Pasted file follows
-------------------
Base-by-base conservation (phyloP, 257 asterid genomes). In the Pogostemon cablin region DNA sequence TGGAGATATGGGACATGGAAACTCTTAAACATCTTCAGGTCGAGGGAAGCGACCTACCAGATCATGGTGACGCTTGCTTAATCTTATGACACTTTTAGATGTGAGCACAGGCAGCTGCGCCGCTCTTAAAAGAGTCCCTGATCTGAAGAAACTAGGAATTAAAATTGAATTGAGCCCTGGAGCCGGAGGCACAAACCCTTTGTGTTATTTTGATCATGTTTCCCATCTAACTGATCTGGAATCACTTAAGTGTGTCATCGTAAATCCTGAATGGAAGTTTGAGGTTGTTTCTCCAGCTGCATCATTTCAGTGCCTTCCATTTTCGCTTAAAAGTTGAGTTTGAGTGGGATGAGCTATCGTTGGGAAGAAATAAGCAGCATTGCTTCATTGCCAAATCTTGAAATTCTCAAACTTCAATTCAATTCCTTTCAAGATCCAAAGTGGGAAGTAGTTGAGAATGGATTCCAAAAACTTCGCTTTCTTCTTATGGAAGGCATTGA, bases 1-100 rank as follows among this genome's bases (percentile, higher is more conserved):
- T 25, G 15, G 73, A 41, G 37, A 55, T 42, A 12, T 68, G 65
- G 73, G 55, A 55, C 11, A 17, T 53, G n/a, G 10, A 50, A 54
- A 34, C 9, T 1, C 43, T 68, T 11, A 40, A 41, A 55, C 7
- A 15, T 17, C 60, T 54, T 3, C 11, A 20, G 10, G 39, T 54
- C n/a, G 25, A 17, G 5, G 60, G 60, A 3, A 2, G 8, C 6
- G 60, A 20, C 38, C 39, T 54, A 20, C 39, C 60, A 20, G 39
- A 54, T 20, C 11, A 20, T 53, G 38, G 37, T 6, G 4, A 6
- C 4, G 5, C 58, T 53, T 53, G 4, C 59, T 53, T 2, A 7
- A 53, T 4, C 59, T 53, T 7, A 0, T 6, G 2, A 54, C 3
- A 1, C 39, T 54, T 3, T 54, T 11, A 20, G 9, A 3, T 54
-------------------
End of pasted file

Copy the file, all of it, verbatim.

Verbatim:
Base-by-base conservation (phyloP, 257 asterid genomes). In the Pogostemon cablin region DNA sequence TGGAGATATGGGACATGGAAACTCTTAAACATCTTCAGGTCGAGGGAAGCGACCTACCAGATCATGGTGACGCTTGCTTAATCTTATGACACTTTTAGATGTGAGCACAGGCAGCTGCGCCGCTCTTAAAAGAGTCCCTGATCTGAAGAAACTAGGAATTAAAATTGAATTGAGCCCTGGAGCCGGAGGCACAAACCCTTTGTGTTATTTTGATCATGTTTCCCATCTAACTGATCTGGAATCACTTAAGTGTGTCATCGTAAATCCTGAATGGAAGTTTGAGGTTGTTTCTCCAGCTGCATCATTTCAGTGCCTTCCATTTTCGCTTAAAAGTTGAGTTTGAGTGGGATGAGCTATCGTTGGGAAGAAATAAGCAGCATTGCTTCATTGCCAAATCTTGAAATTCTCAAACTTCAATTCAATTCCTTTCAAGATCCAAAGTGGGAAGTAGTTGAGAATGGATTCCAAAAACTTCGCTTTCTTCTTATGGAAGGCATTGA, bases 1-100 rank as follows among this genome's bases (percentile, higher is more conserved):
- T 25, G 15, G 73, A 41, G 37, A 55, T 42, A 12, T 68, G 65
- G 73, G 55, A 55, C 11, A 17, T 53, G n/a, G 10, A 50, A 54
- A 34, C 9, T 1, C 43, T 68, T 11, A 40, A 41, A 55, C 7
- A 15, T 17, C 60, T 54, T 3, C 11, A 20, G 10, G 39, T 54
- C n/a, G 25, A 17, G 5, G 60, G 60, A 3, A 2, G 8, C 6
- G 60, A 20, C 38, C 39, T 54, A 20, C 39, C 60, A 20, G 39
- A 54, T 20, C 11, A 20, T 53, G 38, G 37, T 6, G 4, A 6
- C 4, G 5, C 58, T 53, T 53, G 4, C 59, T 53, T 2, A 7
- A 53, T 4, C 59, T 53, T 7, A 0, T 6, G 2, A 54, C 3
- A 1, C 39, T 54, T 3, T 54, T 11, A 20, G 9, A 3, T 54